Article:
AK and TH designed, coordinated, and funded this study, and AK wrote the manuscript. HRG performed the analysis under the direction of JBS and AK and assisted in writing the statistical methods. DRF and DRC coordinated the selection of CSF samples, and DRC and SLL oversaw the laboratory assays. TH helped edit the manuscript. RJE, TH, SM, and JRC provided helpful comments on the manuscript. All remaining co-authors are CHARTER study investigators and/or site PIs, who assisted in the enrollment of participants and collection of primary data. All authors read and approved the final manuscript.


Funding for this study was provided by National Institutes of Health (NIH) R01 MH095621 (to T. Hulgan and A. Kallianpur), NIH N01 MH22005, HHSN271201000036C, and HHSN271201000030C (PI, I. Grant), NIH R01 MH107345 (PIs, S. Letendre and R. Heaton), and K24 MH097673 (PI, S. Letendre).

Compliance with Ethical Standards

Ethics Approval and Consent to Participate

The CHARTER study abides by the principles set forth in the Declaration of Helsinki. All study participants provided written informed consent, and only de-identified data was used in the present analysis. The Institutional Review Boards of all participating institutions approved the study.

Consent for Publication

All subjects provided written informed consent to participate in the study. No individual’s protected health information is included in this report.

Conflicts of Interest

The authors declare that they have no potential conflicts of interest.

Supplementary material

12035_2018_1329_MOESM1_ESM.docx (15 kb)
ESM 1 (DOCX 14 kb)


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Copyright information

© Springer Science+Business Media, LLC, part of Springer Nature 2018

Authors and Affiliations

  • A. R. Kallianpur
    • 1
    • 2
    Email author
  • H. Gittleman
    • 3
  • S. Letendre
    • 4
  • R. Ellis
    • 5
  • J. S. Barnholtz-Sloan
    • 3
  • W. S. Bush
    • 3
  • R. Heaton
    • 6
  • D. C. Samuels
    • 7
  • D. R. FranklinJr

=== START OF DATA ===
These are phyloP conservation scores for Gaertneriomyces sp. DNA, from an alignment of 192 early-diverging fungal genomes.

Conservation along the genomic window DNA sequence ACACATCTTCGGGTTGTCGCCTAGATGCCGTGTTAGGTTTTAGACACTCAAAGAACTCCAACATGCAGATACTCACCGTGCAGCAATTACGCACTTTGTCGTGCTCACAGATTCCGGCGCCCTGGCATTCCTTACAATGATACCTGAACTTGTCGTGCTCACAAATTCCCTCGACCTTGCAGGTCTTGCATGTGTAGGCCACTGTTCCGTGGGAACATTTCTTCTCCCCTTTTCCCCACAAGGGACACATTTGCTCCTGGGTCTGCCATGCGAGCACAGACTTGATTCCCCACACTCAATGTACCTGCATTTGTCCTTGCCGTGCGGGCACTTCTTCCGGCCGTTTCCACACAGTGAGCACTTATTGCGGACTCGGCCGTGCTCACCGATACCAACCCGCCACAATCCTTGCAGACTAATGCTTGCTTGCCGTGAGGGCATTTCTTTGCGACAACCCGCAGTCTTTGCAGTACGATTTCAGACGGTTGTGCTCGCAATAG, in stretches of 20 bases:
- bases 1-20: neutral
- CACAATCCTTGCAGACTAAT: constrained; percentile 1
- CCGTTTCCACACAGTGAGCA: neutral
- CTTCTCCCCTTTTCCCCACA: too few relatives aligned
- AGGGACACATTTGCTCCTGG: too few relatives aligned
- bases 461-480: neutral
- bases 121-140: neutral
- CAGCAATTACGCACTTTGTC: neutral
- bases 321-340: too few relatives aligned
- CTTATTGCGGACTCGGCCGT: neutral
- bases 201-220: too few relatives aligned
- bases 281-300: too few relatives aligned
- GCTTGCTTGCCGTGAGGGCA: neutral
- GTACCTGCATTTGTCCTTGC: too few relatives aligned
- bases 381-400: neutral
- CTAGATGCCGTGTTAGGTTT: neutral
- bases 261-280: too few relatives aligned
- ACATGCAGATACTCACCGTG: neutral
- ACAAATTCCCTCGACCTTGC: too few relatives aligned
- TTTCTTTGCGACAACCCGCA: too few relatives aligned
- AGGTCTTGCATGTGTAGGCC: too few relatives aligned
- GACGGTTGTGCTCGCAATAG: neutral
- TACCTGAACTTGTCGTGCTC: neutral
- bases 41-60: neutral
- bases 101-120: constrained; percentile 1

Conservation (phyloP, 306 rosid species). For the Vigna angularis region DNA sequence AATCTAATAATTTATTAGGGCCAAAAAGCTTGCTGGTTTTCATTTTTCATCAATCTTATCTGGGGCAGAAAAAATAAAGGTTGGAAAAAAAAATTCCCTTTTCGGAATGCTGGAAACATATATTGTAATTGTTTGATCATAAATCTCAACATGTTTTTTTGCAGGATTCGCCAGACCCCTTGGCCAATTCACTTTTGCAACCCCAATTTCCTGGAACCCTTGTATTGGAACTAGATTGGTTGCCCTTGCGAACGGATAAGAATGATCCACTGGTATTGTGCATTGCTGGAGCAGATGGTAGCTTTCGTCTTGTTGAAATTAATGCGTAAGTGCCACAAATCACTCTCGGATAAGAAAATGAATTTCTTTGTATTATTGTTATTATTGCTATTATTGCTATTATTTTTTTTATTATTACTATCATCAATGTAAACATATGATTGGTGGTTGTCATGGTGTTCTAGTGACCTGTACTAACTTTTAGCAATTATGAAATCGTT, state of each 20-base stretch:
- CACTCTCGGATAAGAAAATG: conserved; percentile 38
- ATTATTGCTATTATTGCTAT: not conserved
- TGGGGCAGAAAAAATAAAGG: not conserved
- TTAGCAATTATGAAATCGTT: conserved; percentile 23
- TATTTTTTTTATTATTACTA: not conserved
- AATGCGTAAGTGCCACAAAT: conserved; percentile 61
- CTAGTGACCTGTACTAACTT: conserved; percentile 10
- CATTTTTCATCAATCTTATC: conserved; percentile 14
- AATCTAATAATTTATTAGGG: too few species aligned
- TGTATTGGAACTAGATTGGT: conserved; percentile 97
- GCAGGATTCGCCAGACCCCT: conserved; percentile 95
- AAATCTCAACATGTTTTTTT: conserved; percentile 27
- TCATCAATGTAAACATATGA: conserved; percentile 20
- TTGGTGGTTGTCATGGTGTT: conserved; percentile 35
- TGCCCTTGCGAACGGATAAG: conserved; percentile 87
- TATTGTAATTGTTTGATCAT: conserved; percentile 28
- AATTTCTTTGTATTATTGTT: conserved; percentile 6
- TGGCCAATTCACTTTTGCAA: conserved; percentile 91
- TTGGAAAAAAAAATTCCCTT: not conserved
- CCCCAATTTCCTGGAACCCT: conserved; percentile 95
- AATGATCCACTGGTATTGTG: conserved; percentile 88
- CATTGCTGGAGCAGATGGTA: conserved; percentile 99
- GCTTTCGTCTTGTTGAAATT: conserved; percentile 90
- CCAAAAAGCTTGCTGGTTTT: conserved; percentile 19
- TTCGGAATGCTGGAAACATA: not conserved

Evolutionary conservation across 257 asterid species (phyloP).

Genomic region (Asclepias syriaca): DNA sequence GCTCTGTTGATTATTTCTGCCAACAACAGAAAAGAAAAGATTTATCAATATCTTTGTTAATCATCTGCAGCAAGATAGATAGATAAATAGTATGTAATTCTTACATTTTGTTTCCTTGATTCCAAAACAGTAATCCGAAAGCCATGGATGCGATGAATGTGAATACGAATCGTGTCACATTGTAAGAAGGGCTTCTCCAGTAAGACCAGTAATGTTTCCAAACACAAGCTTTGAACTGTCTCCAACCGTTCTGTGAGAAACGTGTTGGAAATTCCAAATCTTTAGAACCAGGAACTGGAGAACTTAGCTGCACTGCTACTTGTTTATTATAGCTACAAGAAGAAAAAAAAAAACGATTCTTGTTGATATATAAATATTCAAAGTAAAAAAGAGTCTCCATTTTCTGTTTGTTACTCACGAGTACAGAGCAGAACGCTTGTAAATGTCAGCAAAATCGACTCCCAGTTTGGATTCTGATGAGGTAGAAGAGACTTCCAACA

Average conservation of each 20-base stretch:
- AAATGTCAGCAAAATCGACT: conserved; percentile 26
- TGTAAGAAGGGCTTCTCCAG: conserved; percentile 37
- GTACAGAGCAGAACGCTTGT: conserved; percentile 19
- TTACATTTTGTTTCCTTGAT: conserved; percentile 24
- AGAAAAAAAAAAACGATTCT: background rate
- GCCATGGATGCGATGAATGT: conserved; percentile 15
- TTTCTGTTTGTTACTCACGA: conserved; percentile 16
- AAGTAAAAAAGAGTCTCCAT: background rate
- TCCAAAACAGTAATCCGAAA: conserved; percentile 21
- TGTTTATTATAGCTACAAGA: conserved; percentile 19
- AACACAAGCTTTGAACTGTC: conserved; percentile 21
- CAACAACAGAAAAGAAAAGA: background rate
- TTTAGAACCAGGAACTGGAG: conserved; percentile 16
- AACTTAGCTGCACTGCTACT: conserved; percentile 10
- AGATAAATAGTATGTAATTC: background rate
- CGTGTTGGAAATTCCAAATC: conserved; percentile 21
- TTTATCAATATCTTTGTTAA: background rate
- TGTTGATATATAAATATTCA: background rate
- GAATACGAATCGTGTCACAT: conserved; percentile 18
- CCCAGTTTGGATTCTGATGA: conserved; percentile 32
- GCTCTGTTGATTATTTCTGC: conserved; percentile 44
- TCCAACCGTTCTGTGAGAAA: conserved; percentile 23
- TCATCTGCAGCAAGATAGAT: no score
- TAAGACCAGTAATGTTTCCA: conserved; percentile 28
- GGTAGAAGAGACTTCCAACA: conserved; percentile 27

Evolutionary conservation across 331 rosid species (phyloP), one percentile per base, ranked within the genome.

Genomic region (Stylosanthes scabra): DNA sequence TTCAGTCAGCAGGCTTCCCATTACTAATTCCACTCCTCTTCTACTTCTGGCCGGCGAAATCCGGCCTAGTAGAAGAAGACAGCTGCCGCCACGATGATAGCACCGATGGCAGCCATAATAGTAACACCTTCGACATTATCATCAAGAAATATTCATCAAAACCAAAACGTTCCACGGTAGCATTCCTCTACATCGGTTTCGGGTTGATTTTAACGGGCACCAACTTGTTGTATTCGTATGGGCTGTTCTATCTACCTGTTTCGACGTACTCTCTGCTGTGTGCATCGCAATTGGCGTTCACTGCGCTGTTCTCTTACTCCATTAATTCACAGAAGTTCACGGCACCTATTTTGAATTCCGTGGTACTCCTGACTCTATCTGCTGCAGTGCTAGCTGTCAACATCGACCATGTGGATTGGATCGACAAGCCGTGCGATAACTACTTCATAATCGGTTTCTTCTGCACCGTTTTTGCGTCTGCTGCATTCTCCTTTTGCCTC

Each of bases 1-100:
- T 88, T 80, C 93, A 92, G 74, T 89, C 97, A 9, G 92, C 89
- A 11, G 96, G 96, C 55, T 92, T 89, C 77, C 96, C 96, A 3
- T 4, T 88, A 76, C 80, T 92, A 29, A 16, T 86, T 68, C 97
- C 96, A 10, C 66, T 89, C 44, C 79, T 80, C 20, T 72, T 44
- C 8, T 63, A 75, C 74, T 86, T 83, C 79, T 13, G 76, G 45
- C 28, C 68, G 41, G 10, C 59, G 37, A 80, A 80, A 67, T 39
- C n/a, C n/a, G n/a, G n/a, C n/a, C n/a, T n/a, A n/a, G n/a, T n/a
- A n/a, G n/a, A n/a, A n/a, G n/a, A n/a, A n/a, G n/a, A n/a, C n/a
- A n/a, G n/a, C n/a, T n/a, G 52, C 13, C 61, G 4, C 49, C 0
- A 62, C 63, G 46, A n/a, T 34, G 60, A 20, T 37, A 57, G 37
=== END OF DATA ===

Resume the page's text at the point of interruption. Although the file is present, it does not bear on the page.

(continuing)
• 6
  • D. Rosario-Cookson
    • 6
  • D. B. Clifford
    • 8
  • A. C. Collier
    • 9
  • B. Gelman
    • 10
  • C. M. Marra
    • 11
  • J. C. McArthur
    • 12
  • J. A. McCutchan
    • 4
  • S. Morgello
    • 13
    • 14
    • 15
  • I. Grant
    • 6
  • D. Simpson
    • 13
  • J. R. Connor
    • 16
  • T. Hulgan
    • 17
  • the CHARTER Study Group
  1. 1.Department of Genomic Medicine and Department of Medicine, Cleveland ClinicLerner Research InstituteClevelandUSA
  2. 2.Department of Molecular MedicineCleveland Clinic Lerner College of Medicine of Case Western Reserve UniversityClevelandUSA
  3. 3.Department of Population and Quantitative Health SciencesCase Western Reserve University School of MedicineClevelandUSA
  4. 4.Department of MedicineUniversity of California–San DiegoSan DiegoUSA
  5. 5.Department of NeurologyUniversity of California–San DiegoSan DiegoUSA
  6. 6.Department of PsychiatryUniversity of California–San DiegoSan DiegoUSA
  7. 7.Department of Molecular Physiology and BiophysicsVanderbilt University School of MedicineNashvilleUSA
  8. 8.Department of NeurologyWashington University School of MedicineSt. LouisUSA
  9. 9.Department of MedicineUniversity of Washington School of MedicineSeattleUSA
  10. 10.Department of PathologyUniversity of Texas Medical BranchGalvestonUSA
  11. 11.Department of NeurologyUniversity of Washington School of MedicineSeattleUSA
  12. 12.Department of NeurologyJohns Hopkins University School of MedicineBaltimoreUSA
  13. 13.Department of NeurologyIcahn School of Medicine at Mount SinaiNew YorkUSA
  14. 14.Department of NeuroscienceIcahn School of Medicine at Mount SinaiNew YorkUSA
  15. 15.Department of PathologyIcahn School of Medicine at Mount SinaiNew YorkUSA
  16. 16.Department of NeurosurgeryPennsylvania State Hershey Medical CenterHersheyUSA
  17. 17.Department of MedicineVanderbilt University Medical CenterNashvilleUSA